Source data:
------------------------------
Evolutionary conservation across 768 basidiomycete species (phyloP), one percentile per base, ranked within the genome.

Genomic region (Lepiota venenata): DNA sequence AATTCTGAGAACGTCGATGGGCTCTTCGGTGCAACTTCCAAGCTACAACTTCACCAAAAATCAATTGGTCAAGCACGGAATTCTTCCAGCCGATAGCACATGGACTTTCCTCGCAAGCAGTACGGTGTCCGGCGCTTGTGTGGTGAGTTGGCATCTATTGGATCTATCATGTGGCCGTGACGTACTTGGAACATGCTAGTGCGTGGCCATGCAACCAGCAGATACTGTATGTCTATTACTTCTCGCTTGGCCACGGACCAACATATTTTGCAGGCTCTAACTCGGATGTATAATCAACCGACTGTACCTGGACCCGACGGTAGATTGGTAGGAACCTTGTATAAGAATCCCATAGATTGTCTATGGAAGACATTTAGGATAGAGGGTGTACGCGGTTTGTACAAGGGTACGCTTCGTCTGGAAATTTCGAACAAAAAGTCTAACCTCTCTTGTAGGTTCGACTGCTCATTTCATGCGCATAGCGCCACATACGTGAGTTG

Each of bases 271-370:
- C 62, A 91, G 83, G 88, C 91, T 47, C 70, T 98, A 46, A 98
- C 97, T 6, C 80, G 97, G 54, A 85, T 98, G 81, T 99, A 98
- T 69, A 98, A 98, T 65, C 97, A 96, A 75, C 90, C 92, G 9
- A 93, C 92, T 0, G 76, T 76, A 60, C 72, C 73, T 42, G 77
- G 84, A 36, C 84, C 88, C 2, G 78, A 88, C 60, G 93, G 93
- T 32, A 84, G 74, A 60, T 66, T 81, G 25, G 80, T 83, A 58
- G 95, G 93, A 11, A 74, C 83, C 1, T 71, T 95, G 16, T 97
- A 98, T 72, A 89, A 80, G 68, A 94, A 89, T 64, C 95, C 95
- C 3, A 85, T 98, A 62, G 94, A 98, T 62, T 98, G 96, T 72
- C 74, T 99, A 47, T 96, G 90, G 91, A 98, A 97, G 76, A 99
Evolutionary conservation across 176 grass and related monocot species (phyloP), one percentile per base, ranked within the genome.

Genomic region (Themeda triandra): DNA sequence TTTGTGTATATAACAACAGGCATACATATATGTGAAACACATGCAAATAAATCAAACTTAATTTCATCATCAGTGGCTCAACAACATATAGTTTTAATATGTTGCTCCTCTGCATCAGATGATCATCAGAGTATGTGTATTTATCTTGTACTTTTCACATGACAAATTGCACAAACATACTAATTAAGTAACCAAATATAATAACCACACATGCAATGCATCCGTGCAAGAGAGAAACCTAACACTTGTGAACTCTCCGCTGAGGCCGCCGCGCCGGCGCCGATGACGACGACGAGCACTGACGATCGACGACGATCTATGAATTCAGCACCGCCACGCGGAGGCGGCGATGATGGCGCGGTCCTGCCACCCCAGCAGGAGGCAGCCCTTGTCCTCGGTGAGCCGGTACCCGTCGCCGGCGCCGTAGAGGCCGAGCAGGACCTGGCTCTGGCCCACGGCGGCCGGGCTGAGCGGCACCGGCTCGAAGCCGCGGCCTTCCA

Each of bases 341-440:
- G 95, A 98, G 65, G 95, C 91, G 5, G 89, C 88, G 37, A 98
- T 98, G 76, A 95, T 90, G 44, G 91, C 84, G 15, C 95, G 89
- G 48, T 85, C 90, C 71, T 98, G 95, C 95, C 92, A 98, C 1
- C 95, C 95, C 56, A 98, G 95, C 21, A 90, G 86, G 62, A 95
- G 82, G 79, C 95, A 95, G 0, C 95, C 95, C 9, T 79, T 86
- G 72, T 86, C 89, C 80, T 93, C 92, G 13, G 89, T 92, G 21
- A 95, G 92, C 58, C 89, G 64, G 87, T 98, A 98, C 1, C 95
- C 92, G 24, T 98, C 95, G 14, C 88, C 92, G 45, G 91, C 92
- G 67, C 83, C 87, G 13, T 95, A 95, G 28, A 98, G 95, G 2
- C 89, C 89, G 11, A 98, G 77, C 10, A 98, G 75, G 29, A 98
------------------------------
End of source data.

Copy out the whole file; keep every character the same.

Evolutionary conservation across 768 basidiomycete species (phyloP), one percentile per base, ranked within the genome.

Genomic region (Lepiota venenata): DNA sequence AATTCTGAGAACGTCGATGGGCTCTTCGGTGCAACTTCCAAGCTACAACTTCACCAAAAATCAATTGGTCAAGCACGGAATTCTTCCAGCCGATAGCACATGGACTTTCCTCGCAAGCAGTACGGTGTCCGGCGCTTGTGTGGTGAGTTGGCATCTATTGGATCTATCATGTGGCCGTGACGTACTTGGAACATGCTAGTGCGTGGCCATGCAACCAGCAGATACTGTATGTCTATTACTTCTCGCTTGGCCACGGACCAACATATTTTGCAGGCTCTAACTCGGATGTATAATCAACCGACTGTACCTGGACCCGACGGTAGATTGGTAGGAACCTTGTATAAGAATCCCATAGATTGTCTATGGAAGACATTTAGGATAGAGGGTGTACGCGGTTTGTACAAGGGTACGCTTCGTCTGGAAATTTCGAACAAAAAGTCTAACCTCTCTTGTAGGTTCGACTGCTCATTTCATGCGCATAGCGCCACATACGTGAGTTG

Each of bases 271-370:
- C 62, A 91, G 83, G 88, C 91, T 47, C 70, T 98, A 46, A 98
- C 97, T 6, C 80, G 97, G 54, A 85, T 98, G 81, T 99, A 98
- T 69, A 98, A 98, T 65, C 97, A 96, A 75, C 90, C 92, G 9
- A 93, C 92, T 0, G 76, T 76, A 60, C 72, C 73, T 42, G 77
- G 84, A 36, C 84, C 88, C 2, G 78, A 88, C 60, G 93, G 93
- T 32, A 84, G 74, A 60, T 66, T 81, G 25, G 80, T 83, A 58
- G 95, G 93, A 11, A 74, C 83, C 1, T 71, T 95, G 16, T 97
- A 98, T 72, A 89, A 80, G 68, A 94, A 89, T 64, C 95, C 95
- C 3, A 85, T 98, A 62, G 94, A 98, T 62, T 98, G 96, T 72
- C 74, T 99, A 47, T 96, G 90, G 91, A 98, A 97, G 76, A 99
Evolutionary conservation across 176 grass and related monocot species (phyloP), one percentile per base, ranked within the genome.

Genomic region (Themeda triandra): DNA sequence TTTGTGTATATAACAACAGGCATACATATATGTGAAACACATGCAAATAAATCAAACTTAATTTCATCATCAGTGGCTCAACAACATATAGTTTTAATATGTTGCTCCTCTGCATCAGATGATCATCAGAGTATGTGTATTTATCTTGTACTTTTCACATGACAAATTGCACAAACATACTAATTAAGTAACCAAATATAATAACCACACATGCAATGCATCCGTGCAAGAGAGAAACCTAACACTTGTGAACTCTCCGCTGAGGCCGCCGCGCCGGCGCCGATGACGACGACGAGCACTGACGATCGACGACGATCTATGAATTCAGCACCGCCACGCGGAGGCGGCGATGATGGCGCGGTCCTGCCACCCCAGCAGGAGGCAGCCCTTGTCCTCGGTGAGCCGGTACCCGTCGCCGGCGCCGTAGAGGCCGAGCAGGACCTGGCTCTGGCCCACGGCGGCCGGGCTGAGCGGCACCGGCTCGAAGCCGCGGCCTTCCA

Each of bases 341-440:
- G 95, A 98, G 65, G 95, C 91, G 5, G 89, C 88, G 37, A 98
- T 98, G 76, A 95, T 90, G 44, G 91, C 84, G 15, C 95, G 89
- G 48, T 85, C 90, C 71, T 98, G 95, C 95, C 92, A 98, C 1
- C 95, C 95, C 56, A 98, G 95, C 21, A 90, G 86, G 62, A 95
- G 82, G 79, C 95, A 95, G 0, C 95, C 95, C 9, T 79, T 86
- G 72, T 86, C 89, C 80, T 93, C 92, G 13, G 89, T 92, G 21
- A 95, G 92, C 58, C 89, G 64, G 87, T 98, A 98, C 1, C 95
- C 92, G 24, T 98, C 95, G 14, C 88, C 92, G 45, G 91, C 92
- G 67, C 83, C 87, G 13, T 95, A 95, G 28, A 98, G 95, G 2
- C 89, C 89, G 11, A 98, G 77, C 10, A 98, G 75, G 29, A 98